Intel, Nokia and Google do battle in mobile Linux market
The battle lines are being drawn in a contest that will almost certainly define the design of mobile phones over the next five years.
Many in the industry will be pleased to see the emergence of Linux and other open source software as the basis of most mobile phone developments. But if anyone thought the open source approach would do away with the commercial battle for control of the mobile phone platform, they are likely to be disappointed.
All the major software companies are lining up behind a set of different so-called “standard” approaches to what will be the first open source mobile phone platform.
|A – X of Linux|
|B||Broadcom and LiMo|
|C||Carrier Grade Linux|
|F||Free software embedded|
|H||How to migrate|
|J||Jumping on board|
|N||Nokia does battle|
|O||Open Source engineering|
|R||RTOS versus Linux|
|U||UK radio mapping|
|W||2 Watt green PC|
|X||Xilinx adds Linux|
Spelling out GNU and Linux stories
Microsoft, Symbian – soon to be owned by Nokia – and Google are in the contest, and last week Intel made its intentions clear when it acquired a small but significant London-based Linux open source software development company called OpenedHand.
The move is part of Intel’s open source project, called Moblin, for its recently announced family of Atom processors. These are Intel’s mobile internet device (MID) processors.
As part of this open source project Intel created a website to act as a source of development tools, including source code for all of the major components of the Moblin platform, documentation and sample code.
With the acquisition of OpenedHand, which also has offices in Paris and Helsinki, Intel has gained a new resource of open source mobile software platforms and has worked with Nokia, One Laptop Per Child, OpenMoko and STMicroelectronics, as well as Intel.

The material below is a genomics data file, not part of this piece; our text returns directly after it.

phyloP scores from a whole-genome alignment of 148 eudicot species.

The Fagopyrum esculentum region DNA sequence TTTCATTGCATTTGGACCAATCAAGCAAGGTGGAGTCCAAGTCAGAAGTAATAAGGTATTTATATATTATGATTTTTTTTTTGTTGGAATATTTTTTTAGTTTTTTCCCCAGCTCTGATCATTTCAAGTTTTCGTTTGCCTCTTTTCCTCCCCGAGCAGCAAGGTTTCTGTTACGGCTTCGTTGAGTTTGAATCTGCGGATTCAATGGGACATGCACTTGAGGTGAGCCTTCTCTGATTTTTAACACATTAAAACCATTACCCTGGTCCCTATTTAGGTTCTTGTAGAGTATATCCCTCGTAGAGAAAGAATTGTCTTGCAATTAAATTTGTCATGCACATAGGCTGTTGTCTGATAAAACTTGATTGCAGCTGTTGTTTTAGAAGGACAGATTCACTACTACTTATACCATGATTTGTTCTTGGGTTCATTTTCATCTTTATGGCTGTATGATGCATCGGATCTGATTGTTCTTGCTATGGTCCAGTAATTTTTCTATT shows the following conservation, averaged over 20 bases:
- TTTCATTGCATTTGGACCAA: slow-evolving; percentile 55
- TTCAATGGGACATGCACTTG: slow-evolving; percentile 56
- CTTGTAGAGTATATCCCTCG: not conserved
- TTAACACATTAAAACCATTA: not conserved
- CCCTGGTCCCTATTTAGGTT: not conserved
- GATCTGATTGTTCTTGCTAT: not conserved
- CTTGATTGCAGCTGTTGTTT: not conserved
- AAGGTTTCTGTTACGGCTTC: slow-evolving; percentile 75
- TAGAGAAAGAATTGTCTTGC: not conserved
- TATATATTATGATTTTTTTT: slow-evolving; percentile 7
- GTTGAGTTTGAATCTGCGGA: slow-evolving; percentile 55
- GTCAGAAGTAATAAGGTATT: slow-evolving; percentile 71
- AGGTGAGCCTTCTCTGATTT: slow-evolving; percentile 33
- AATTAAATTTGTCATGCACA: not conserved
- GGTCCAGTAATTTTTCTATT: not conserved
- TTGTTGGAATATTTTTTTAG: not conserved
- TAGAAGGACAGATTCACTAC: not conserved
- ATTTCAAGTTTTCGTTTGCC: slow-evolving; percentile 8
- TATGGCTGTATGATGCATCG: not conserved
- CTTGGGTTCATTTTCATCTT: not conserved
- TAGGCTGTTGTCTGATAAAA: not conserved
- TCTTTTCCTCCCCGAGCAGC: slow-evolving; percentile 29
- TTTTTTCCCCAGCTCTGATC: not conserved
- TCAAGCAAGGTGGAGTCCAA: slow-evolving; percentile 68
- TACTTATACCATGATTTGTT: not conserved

Intel’s plans for Linux and open source platforms sit alongside other industry moves in the field of open source mobile phone platforms. These include Nokia’s open source plans for the Symbian OS, the LiMo foundation and Google’s Android OS.
The various groups may be offering open source software, but there are subtle differences in approach. For example, the LiMo platform is licensed through Collaborative Source using the FPL licence, while Symbian OS is licensed through the Eclipse Public licence.
This means the LiMo platform is also based on the Linux kernel, which has significant development resources behind it. “Strong support from mobile operators shows the popularity of the LiMo platform; however, Android’s momentum in the developer community, backed by Google’s brand strength, should almost guarantee its acceptance,” comments Sravan Kundojjala, an analyst at market watcher Strategy Analytics.
With Google developing support for its Android open source mobile platform and Intel putting together its own open source project, the contest for the heart of the 4G mobile has only just begun. Nokia’s plan to create a royalty-free OS for mobiles has turned the cost model for software vendors on its head.
“Lower costs for the Symbian operating system spell bad news for licensable rivals, such as Google Android and Microsoft Windows Mobile,” says Bonny Joy, an analyst at Strategy Analytics.
Last November, a senior executive at Qualcomm told EW that an open software environment was critical for further development of mobile phones.
Enrico Salvatori, vice-president and general manager for Qualcomm CDMA Technologies Europe, was speaking to EW following Google’s proposal for an open software platform based on Mobile Linux for mobile devices, which is called Android.
Google’s Android mobile OS is already royalty-free so the larger threat is to Microsoft’s Windows Mobile OS.
The industry is waiting to see how Microsoft will react to the OS challenge. One possible option is for it to cut the cost of their licences.
So it is likely that the mobile market will have to come to terms with more than one “standard” approach. What is more certain is that the proprietary mobile operating systems of Microsoft, RIM and Apple will have to adapt to the open source revolution to survive.